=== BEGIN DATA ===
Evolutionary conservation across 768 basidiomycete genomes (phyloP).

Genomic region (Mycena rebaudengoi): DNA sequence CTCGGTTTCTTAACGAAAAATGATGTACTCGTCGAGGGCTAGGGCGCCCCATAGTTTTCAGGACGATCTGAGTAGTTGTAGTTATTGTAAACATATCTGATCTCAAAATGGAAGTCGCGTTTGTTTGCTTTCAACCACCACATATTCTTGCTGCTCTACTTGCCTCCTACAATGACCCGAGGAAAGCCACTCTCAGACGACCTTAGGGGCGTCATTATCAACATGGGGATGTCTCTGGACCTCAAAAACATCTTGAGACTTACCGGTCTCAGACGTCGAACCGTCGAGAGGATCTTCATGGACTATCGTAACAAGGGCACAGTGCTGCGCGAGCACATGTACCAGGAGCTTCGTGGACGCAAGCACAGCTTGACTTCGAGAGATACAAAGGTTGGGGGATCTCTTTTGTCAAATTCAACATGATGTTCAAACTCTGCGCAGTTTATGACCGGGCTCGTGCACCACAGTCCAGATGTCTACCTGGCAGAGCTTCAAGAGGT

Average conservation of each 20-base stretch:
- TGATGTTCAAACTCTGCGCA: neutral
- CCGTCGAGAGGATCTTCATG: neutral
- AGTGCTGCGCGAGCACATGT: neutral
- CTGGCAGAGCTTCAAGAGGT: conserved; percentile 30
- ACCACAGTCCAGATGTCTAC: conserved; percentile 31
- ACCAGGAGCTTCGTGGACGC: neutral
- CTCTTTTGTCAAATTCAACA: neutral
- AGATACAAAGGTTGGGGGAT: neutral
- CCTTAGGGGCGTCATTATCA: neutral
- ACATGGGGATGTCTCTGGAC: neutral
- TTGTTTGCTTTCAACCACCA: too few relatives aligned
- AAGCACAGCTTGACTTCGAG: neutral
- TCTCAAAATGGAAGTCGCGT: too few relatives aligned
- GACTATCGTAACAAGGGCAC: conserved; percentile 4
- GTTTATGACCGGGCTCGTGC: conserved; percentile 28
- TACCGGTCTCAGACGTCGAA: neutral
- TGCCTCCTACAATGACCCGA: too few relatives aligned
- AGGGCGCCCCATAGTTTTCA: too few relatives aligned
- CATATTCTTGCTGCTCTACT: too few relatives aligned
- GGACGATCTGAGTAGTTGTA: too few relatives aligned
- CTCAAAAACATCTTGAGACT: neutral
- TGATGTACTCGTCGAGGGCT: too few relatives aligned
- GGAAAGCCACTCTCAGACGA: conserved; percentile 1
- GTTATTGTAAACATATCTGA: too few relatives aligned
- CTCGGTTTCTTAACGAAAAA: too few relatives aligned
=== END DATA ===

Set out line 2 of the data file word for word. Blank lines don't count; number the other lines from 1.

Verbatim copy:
Genomic region (Mycena rebaudengoi): DNA sequence CTCGGTTTCTTAACGAAAAATGATGTACTCGTCGAGGGCTAGGGCGCCCCATAGTTTTCAGGACGATCTGAGTAGTTGTAGTTATTGTAAACATATCTGATCTCAAAATGGAAGTCGCGTTTGTTTGCTTTCAACCACCACATATTCTTGCTGCTCTACTTGCCTCCTACAATGACCCGAGGAAAGCCACTCTCAGACGACCTTAGGGGCGTCATTATCAACATGGGGATGTCTCTGGACCTCAAAAACATCTTGAGACTTACCGGTCTCAGACGTCGAACCGTCGAGAGGATCTTCATGGACTATCGTAACAAGGGCACAGTGCTGCGCGAGCACATGTACCAGGAGCTTCGTGGACGCAAGCACAGCTTGACTTCGAGAGATACAAAGGTTGGGGGATCTCTTTTGTCAAATTCAACATGATGTTCAAACTCTGCGCAGTTTATGACCGGGCTCGTGCACCACAGTCCAGATGTCTACCTGGCAGAGCTTCAAGAGGT